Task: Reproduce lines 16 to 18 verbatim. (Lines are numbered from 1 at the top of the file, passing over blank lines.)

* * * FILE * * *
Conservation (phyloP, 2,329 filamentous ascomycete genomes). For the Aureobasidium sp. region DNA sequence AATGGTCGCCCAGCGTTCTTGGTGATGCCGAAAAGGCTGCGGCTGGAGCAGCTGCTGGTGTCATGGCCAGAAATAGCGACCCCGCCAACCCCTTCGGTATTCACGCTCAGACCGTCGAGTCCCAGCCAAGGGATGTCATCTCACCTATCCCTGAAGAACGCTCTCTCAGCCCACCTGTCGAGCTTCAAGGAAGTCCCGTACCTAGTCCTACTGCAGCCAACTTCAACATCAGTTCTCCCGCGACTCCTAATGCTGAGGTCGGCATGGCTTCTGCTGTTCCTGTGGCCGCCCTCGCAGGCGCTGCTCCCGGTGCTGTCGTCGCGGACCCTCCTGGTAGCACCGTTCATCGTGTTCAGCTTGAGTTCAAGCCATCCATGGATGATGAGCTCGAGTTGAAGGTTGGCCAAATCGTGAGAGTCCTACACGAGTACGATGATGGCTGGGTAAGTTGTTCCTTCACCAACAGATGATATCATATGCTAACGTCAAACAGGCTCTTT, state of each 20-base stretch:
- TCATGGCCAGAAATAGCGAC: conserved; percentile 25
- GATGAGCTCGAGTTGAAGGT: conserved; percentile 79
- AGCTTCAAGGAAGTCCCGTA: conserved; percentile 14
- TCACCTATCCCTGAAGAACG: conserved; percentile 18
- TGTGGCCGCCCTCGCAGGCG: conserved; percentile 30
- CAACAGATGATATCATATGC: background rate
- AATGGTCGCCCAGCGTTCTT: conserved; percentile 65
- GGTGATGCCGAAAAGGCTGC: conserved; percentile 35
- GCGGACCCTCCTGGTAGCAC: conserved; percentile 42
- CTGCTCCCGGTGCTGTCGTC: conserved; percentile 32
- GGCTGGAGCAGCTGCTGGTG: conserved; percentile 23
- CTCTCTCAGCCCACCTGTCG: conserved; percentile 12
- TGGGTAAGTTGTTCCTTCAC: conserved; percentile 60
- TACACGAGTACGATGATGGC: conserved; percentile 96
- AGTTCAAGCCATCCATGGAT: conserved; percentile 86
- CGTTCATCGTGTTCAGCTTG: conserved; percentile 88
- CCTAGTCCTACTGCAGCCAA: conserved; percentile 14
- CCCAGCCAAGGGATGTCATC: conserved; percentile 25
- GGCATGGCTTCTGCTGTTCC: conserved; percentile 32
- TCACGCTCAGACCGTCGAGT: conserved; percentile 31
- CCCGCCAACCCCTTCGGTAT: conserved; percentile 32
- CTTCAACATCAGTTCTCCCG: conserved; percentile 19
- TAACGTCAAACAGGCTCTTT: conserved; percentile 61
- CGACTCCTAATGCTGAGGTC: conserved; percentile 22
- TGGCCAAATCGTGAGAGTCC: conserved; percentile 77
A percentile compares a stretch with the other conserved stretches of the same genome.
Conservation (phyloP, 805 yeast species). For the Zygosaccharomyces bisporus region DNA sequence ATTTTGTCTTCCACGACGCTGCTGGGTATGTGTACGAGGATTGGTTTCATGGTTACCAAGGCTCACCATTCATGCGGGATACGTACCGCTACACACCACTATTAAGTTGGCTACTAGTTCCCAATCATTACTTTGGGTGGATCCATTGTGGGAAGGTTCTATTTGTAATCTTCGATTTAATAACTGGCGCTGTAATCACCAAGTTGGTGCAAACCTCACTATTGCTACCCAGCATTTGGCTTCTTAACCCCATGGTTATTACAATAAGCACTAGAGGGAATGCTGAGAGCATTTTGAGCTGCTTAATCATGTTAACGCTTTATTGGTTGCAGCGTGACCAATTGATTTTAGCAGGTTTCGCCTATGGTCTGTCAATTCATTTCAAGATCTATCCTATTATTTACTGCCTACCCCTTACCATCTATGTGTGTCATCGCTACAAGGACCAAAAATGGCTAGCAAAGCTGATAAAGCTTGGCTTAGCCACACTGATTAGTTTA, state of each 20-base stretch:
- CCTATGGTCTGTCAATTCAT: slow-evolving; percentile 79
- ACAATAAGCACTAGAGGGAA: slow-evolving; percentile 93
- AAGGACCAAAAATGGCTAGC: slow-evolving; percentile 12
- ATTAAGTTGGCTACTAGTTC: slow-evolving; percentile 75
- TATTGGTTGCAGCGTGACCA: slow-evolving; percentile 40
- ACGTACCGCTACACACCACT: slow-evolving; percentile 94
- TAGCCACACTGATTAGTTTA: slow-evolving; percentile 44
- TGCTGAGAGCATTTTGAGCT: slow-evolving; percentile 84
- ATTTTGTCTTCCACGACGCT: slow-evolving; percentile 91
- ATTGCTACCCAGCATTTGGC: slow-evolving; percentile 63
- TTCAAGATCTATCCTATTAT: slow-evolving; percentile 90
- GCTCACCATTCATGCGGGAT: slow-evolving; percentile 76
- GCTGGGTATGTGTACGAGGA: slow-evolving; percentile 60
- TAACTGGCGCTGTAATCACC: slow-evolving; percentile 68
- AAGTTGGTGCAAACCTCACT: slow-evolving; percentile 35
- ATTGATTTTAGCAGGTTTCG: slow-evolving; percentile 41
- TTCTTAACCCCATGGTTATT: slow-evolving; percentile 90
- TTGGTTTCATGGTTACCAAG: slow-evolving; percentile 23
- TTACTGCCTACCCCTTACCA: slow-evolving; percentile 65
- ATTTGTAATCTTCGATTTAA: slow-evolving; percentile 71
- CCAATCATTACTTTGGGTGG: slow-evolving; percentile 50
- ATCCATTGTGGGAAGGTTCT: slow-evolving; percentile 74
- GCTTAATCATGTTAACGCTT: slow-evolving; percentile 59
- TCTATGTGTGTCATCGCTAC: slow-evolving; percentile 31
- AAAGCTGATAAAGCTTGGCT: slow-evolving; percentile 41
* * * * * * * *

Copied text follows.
- AGTTCAAGCCATCCATGGAT: conserved; percentile 86
- CGTTCATCGTGTTCAGCTTG: conserved; percentile 88
- CCTAGTCCTACTGCAGCCAA: conserved; percentile 14